“And the signal that many of these countries are getting quite often when they don’t have leaders that are representing the people’s interest is well, China is there for us. We have a choice as the United States to say what is the partnership we want to have with these countries? What voices do we want speaking into these nations and the partnerships we want to develop with these nations. Because that’s where many of these nations are choosing to turn. And they have a choice. And if the United States is not there, it will be other countries.”
— Nicole Bibbins Sedaca, the Kelly and David Pfeil Fellow at the George W. Bush Institute and Executive Vice President for Strategy and Programs at Freedom House


9. On transnational repression

“I spoke about this [Uyghur] atrocity in September 2018 at Hudson University, exercising my First Amendment right, my freedom of speech in the United States, as an American citizen, talking about the [Chinese regime’s] genocidal policies. Six days after that, they took my own sister as a hostage. Basically, my freedom of speech cost her her freedom. She’s in jail right now. She’s a retired medical doctor. Five years, seven months, and eight days she is in prison. Today, I am here talking to you at the cost of my sister’s freedom.”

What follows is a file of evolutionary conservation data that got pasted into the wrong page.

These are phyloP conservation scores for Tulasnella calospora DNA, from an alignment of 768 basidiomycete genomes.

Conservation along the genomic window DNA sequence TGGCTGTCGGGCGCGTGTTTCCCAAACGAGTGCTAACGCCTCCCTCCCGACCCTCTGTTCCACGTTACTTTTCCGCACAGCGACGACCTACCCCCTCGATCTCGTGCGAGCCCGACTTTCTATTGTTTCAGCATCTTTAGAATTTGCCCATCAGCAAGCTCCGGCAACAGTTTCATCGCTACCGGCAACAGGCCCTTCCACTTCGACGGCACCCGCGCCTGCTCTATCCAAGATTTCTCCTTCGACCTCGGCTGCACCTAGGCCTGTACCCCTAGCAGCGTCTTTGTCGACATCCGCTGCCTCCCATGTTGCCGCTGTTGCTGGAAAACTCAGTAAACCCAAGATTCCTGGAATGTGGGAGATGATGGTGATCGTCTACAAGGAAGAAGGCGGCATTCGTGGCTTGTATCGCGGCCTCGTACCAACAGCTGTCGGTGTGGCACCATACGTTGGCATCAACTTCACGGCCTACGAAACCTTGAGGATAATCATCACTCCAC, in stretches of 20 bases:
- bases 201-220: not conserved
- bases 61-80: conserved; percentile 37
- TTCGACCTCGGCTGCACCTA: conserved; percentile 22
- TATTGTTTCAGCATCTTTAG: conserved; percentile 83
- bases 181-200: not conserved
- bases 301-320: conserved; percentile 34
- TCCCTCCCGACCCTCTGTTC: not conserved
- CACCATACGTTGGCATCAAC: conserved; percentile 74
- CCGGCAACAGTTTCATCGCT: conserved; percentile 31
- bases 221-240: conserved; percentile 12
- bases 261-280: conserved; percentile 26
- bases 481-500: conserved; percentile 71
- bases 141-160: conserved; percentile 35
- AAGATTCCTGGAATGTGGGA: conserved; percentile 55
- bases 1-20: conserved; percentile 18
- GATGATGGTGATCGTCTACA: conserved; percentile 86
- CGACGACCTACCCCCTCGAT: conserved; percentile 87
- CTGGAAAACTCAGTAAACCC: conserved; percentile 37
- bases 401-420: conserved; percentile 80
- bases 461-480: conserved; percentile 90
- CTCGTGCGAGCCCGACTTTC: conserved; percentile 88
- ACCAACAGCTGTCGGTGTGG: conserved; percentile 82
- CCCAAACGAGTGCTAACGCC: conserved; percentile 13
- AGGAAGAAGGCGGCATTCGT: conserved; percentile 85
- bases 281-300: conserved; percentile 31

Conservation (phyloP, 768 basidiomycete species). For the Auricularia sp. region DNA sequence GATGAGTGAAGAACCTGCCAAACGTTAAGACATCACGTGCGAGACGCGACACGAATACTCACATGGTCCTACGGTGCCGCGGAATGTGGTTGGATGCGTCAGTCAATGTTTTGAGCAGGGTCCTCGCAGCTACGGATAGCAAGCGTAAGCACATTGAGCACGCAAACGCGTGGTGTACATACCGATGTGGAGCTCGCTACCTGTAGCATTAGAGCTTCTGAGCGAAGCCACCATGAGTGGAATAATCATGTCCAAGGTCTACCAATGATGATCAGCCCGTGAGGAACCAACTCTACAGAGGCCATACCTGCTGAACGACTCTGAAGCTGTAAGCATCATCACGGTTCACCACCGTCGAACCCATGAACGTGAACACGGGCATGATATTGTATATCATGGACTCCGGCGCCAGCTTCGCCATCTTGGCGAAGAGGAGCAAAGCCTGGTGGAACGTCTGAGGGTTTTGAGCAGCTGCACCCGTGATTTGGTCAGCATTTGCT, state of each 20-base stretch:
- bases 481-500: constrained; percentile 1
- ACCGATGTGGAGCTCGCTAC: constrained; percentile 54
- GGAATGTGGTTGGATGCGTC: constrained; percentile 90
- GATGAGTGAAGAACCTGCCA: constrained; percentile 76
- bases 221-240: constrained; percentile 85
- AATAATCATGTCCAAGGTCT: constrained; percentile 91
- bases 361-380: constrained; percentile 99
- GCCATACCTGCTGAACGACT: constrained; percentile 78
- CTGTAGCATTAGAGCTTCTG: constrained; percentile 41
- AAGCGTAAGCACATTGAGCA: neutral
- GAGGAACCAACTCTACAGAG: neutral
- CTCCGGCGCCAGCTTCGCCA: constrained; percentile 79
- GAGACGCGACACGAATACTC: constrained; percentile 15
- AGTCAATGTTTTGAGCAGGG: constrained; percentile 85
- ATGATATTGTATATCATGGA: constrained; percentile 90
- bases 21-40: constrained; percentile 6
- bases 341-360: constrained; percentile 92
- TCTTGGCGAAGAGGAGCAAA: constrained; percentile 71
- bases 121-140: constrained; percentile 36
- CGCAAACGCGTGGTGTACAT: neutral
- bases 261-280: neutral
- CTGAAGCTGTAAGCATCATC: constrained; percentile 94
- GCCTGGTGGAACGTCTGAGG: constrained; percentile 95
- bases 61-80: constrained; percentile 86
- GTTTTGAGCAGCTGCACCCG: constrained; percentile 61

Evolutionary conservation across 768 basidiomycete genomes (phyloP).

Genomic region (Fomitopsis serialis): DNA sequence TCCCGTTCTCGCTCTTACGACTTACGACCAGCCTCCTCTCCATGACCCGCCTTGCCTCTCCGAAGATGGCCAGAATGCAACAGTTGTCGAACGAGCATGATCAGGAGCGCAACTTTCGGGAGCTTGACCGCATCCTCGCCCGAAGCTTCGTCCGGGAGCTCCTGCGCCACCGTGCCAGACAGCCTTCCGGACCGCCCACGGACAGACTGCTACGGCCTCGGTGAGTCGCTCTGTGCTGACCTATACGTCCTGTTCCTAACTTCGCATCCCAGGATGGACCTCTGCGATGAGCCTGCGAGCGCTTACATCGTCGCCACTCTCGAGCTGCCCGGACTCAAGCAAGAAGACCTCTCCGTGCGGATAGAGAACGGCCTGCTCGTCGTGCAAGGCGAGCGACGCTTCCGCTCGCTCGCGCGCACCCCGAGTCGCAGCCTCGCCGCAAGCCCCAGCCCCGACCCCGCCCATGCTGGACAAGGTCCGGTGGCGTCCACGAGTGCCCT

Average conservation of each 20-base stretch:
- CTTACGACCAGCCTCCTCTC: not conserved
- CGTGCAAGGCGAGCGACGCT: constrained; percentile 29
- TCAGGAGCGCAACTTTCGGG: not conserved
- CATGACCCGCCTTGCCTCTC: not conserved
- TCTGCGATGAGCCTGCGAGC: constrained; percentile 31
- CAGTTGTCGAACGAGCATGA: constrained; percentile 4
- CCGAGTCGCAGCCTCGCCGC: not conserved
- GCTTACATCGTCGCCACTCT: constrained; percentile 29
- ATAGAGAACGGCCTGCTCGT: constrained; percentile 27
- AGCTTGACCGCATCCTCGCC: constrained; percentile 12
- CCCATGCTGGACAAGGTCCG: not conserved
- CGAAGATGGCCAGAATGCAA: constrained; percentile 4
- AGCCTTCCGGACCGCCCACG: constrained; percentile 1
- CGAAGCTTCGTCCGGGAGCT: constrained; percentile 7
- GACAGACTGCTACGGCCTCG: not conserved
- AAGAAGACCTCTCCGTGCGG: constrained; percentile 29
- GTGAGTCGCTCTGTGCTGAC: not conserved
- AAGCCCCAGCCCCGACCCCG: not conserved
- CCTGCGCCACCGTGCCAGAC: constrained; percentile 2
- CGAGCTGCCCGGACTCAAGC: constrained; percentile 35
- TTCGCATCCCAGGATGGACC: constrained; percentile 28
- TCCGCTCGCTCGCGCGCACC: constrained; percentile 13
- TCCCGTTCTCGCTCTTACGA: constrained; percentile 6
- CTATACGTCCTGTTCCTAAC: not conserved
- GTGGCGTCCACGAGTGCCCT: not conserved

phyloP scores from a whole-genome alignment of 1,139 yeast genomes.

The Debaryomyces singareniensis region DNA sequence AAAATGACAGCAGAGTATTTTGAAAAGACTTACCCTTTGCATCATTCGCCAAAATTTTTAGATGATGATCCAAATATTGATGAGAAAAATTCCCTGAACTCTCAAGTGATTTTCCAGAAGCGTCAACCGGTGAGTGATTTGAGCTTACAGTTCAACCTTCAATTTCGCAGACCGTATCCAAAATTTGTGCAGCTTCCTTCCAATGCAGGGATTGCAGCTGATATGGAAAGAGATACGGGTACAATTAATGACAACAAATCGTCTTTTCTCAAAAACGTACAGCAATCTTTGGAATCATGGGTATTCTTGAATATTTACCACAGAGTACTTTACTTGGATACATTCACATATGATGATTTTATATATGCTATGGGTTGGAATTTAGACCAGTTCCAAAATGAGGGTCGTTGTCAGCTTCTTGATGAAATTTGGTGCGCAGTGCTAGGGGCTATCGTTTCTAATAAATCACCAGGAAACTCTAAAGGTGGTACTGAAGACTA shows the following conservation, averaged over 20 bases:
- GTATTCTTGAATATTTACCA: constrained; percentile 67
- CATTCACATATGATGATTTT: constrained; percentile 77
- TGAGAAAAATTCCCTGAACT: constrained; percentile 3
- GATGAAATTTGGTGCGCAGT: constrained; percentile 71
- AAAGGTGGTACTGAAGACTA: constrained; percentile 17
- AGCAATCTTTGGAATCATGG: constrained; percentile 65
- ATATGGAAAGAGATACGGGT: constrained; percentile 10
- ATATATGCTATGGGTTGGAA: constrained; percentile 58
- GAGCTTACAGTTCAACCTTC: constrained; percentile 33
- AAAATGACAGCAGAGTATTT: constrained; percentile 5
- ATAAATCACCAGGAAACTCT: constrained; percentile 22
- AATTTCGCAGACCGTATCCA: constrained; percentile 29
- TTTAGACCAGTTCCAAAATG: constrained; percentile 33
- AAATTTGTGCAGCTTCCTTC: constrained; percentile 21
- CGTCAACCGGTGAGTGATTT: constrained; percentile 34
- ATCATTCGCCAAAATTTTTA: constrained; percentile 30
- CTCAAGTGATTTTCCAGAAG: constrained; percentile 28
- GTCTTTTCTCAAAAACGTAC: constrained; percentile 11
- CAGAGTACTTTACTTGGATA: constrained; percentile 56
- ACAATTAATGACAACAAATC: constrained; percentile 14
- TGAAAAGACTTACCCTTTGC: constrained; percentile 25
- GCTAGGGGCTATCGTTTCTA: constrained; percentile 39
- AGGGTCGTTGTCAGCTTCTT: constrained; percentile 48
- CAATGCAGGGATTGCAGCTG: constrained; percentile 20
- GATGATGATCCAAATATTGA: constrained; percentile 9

— Rushan Abbas, Founder and Executive Director of Campaign for Ughurs


10. On the reality of life in authoritarian North Korea

“I saw my father die of starvation when I was 12 years old. My older sister in that same year was sold to a man in China, and my mom was sent to a prison camp. So suddenly I went from having a loving family to become essentially no one, orphaned and homeless on the street. I did everything I could do to stay alive at 12 years old. That included begging food from strangers on the street, stealing food, working in coal mines….

“One of my favorite sayings in English is `Change is inevitable, but growth is optional.’ Everyone’s definition of what growth is can be different. But I hope that all definitions of growth include caring for others.”
— Joseph Kim, Expert-in-Residence and Program Manager of Global Policy at the George W. Bush Institute